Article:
Walnut Park

Land Divisions and Early Roads

Original land divisions of the area, now covering Walnut Park and the adjacent large cemeteries, were American surveys confirming Spanish land grants. U.S. Survey #1895 included the land now bounded by Florissant, Thrush, Bircher and Shreve Avenues, the balance of the area to its east as far as the Mark Twain Expressway was a part of Survey #458. West of #1895, reaching beyond the City Limits, was Survey #1913, while eastwardly, Calvary and Bellefontaine Cemeteries comprised portions of several other surveys. Survey #1895, which was originally owned by the St. Cyr family, was later broadly subdivided into seven tracts each of about 800 feet in width and of varying lengths across the survey from the present Florissant Avenue to Bircher.

By 1856, their owners, eastward from the west end, were James Clemens, Jr., Charles Chambers, Octavia Boyce, Mrs. Mary Harney, Richard Graham, Bryan Mullanphy and Mrs. Ann Biddle's estate. East of Survey #1895, was the farm of Henry M. Shreve, while to the west were tracts owned by Pope and Jacobs, Mary J. Switzer, William H. Jennings and the McLaran family.

Access to the present Walnut Park area from St. Louis was at first obtained by use of Bellefontaine Road (now North Broadway) and thence by way of Calvary Avenue, which was irregularly connected to a county road, that is now part of Union Boulevard. In the period after the Civil War, additional routes were developed, the principal ones being a road toward Florissant, now West Florissant Avenue, and also Bircher Road. Pitzman's 1878 map of St. Louis shows several north-south streets penetrating into the Walnut Park area, these are Kingshighway, Goodfellow, Semple Avenue, Bellefontaine Avenue (now Geraldine) and the present Euclid Avenue, then called Snead.

By the 1850's, most of the area was under cultivation or used as pasture for dairy farms. One of the largest farms was that of Charles E. Bircher, who had established his homestead on the present Small Arms Plant site in 1849. A typical farm in Walnut Park was one owned by a family named Wipperman during the 1880's. It covered about eighty acres near the present intersection of Davison Avenue and West Florissant. This farm had a pasture, truck garden, pond, orchards and acreage planted in alfalfa, corn and beans. Its well furnished a welcome place of refreshment for travelers to nearby Calvary Cemetery. Subdivisions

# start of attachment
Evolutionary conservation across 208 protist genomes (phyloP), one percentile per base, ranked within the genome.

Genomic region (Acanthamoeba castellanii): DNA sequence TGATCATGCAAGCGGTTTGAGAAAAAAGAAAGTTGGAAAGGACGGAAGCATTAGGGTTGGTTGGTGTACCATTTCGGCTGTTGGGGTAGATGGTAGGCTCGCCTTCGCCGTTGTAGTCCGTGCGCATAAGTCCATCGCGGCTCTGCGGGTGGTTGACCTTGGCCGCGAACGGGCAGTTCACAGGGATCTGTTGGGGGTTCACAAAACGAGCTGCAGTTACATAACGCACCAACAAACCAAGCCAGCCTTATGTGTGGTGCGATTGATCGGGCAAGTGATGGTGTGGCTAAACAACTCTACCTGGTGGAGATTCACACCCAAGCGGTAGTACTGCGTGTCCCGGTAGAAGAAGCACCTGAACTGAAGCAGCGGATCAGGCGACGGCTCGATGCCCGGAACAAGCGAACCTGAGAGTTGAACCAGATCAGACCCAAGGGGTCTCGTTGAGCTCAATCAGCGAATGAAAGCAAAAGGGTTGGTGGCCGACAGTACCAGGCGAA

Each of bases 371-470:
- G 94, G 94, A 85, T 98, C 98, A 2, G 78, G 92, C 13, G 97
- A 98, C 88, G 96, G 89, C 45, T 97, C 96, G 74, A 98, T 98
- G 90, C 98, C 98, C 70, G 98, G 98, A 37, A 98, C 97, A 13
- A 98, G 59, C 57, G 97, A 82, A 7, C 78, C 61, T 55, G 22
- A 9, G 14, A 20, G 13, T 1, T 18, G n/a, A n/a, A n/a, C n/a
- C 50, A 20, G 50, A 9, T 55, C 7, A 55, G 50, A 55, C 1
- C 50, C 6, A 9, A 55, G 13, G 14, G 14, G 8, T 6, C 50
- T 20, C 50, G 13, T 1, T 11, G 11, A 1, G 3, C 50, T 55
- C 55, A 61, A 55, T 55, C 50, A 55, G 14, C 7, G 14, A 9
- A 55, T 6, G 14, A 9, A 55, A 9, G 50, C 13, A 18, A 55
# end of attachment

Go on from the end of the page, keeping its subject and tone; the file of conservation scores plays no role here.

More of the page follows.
Platting of these farms into residential subdivisions began with the Walnut Park and Jennings Heights developments in 1888. The former was bounded by Tracy Road (now Riverview), West Florissant, Thrush and Theodore Avenues. Jennings Heights fronted on Mimika Avenue, between Emma and Lalite Avenues, and extended westward beyond the City Limits. A few more were platted during the nineties, including Harney Heights in 1891, Elmwood Park in 1892, and North St. Louis Heights in 1893. Harney Heights, on the Harney family tract, was bounded generally by Ruskin, Bircher and Florissant Avenues and by a line west of Union Boulevard. By 1910, West Harney Heights and its additions were developed within the tract west of Harney Heights, extending to Emerson Avenue.

The decade after 1900 was the one in which most of the area's subdividing was accomplished. Some of the larger ones were West Walnut Park, between Riverview and Mimika; Acme Heights, west of Goodfellow and north of Emma; Bircher's Subdivision, bounded by Riverview, Theodore, Thrush and Bircher, and the two tracts between Emerson and Thrush Avenues, extending from Florissant to Bircher. Within the latter areas were Florissant Avenue Hills, Westfield, Union Avenue Heights and the Strodtman Heights additions. The 1900-10 decade also saw the platting of most of the blocks between Kingshighway and Euclid, south of West Florissant Avenue. Durant Park was platted in 1920 in the area bounded by Kingshighway, Bircher, Ruskin and Thekla. In the section west of Riverview, the balance of the vacant area was developed between 1910 and the middle 1920's, beginning with Coshocton Heights in 1911, followed by the Finch subdivisions on Florissant Avenue in 1920, North Pointe in 1921, and Lilian Terrace and Electra Park in 1926. The last subdivision in the area was Norwich Place in 1950.